OMSI est un espace de surveillance en collaboration de la mise en oeuvre des engagements internationaux (et nationaux) pris par les gouvernements à l’égard de la création d’une société de l’information inclusive. Téléchargez les rapports
2016 - Economic, Social and Cultural rights and the internet
Adopted and opened for signature, ratification and accession by General Assembly resolution 2200A (XXI) of 16 December 1966 entry into force 3 January 1976, in accordance with article 27
The States Parties to the present Covenant,
Considering that, in accordance with the principles proclaimed in the Charter of the United Nations, recognition of the inherent dignity and of the equal and inalienable rights of all members of the human family is the foundation of freedom, justice and peace in the world,
ARTICLE 19, Cross Community Working Party on ICANN's Corporate and Social Responsibility to Respect Human Rights (CCWP-HR)
The Internet Corporation for Assigned Names and Numbers (ICANN) is a non-profit organisation incorporated in California, established in 1998. It is responsible for the stable and secure operation of the Internet. Its work revolves around the management, operation and technical maintenance of the databases concerning both Internet “names” and “numbers”. In none-Internet speak, ICANN functions as the telephone book of the Internet by connecting domain names to their respective Internet protocol (IP) addresses.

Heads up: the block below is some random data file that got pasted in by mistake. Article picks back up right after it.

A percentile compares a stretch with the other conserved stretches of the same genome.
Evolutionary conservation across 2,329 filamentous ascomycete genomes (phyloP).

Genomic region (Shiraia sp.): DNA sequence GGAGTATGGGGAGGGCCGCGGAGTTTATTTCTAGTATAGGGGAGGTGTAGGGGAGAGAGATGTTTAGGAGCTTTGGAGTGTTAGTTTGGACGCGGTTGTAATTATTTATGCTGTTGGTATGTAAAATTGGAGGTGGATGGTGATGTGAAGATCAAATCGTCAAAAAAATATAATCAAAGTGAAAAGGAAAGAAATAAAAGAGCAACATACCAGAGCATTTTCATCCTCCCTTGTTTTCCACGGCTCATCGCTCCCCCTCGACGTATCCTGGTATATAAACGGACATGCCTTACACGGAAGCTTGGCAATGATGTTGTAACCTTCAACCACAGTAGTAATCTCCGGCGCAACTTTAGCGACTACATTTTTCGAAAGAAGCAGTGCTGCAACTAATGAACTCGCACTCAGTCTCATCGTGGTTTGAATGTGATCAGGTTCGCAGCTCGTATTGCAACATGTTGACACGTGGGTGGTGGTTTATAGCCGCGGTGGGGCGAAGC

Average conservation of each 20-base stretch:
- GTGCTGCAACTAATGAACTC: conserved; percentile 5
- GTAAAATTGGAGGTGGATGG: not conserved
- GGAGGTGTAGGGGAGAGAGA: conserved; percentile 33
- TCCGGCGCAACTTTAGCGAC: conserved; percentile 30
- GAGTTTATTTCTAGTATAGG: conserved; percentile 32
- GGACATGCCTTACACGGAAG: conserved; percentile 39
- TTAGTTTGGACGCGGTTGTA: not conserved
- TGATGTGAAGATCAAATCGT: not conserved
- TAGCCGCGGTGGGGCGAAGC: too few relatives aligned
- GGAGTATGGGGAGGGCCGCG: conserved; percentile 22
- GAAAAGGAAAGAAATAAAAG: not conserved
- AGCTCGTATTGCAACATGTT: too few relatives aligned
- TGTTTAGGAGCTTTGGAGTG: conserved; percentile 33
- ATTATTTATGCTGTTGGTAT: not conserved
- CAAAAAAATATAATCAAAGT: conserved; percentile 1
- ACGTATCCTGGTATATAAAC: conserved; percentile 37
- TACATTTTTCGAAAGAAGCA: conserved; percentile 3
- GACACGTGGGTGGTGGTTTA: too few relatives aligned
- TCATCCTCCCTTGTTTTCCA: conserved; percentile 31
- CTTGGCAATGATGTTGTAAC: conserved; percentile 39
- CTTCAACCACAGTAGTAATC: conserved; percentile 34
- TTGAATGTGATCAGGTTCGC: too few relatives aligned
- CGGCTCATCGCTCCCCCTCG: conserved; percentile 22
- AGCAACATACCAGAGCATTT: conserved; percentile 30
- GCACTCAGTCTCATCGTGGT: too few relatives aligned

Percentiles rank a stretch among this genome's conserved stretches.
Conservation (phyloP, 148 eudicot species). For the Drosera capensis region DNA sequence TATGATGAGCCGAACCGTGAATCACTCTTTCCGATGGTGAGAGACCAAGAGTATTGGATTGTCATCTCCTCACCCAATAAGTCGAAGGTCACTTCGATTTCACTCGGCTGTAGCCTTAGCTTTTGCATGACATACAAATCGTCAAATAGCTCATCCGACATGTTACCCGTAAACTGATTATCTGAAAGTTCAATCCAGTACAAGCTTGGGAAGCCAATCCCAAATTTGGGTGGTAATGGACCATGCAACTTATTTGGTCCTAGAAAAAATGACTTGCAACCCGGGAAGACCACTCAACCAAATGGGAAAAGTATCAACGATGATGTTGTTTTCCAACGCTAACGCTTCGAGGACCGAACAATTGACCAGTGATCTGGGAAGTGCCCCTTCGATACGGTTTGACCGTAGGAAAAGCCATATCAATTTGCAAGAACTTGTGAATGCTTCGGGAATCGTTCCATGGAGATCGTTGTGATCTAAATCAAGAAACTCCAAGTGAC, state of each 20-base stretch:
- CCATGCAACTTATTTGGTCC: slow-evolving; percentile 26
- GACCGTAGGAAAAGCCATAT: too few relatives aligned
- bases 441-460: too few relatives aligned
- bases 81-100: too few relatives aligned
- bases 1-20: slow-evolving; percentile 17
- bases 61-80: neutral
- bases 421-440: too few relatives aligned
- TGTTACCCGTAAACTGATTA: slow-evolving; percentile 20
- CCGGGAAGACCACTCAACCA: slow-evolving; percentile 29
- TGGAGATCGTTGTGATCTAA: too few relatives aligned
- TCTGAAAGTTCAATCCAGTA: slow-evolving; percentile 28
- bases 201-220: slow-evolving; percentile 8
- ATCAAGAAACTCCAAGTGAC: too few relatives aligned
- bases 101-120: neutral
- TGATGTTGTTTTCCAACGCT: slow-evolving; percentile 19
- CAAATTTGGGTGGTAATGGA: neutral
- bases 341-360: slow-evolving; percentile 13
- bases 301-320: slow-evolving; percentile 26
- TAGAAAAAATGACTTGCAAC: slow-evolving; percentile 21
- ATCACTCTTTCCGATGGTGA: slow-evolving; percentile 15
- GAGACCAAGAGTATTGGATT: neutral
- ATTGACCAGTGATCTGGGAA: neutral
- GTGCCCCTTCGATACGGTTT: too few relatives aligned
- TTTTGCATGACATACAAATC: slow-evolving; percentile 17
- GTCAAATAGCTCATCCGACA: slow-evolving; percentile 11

The purpose of this report is to provide an overview of international human rights instruments relevant to advocacy efforts around economic, social and cultural rights (ESCRs) and the internet. While this topic is still relatively new, advocacy at international bodies can be valuable to help develop norms about the promotion and protection of ESCRs in online contexts, and to develop internet policy that advances ESCRs. In addition, international advocacy can be utilised to improve national human rights situations and complement in-country work.
International agreements: From human rights to corporate rights
Much of the strength of the international human rights system as a political tool derives from its acceptance as a standard for all humanity. Although there is disagreement about the specifics of its implementation, especially regarding the duties of states under the economic, social and cultural rights (ESCR) international instruments, there is still consensus on the high-level standards represented by the Universal Declaration of Human Rights and other documents.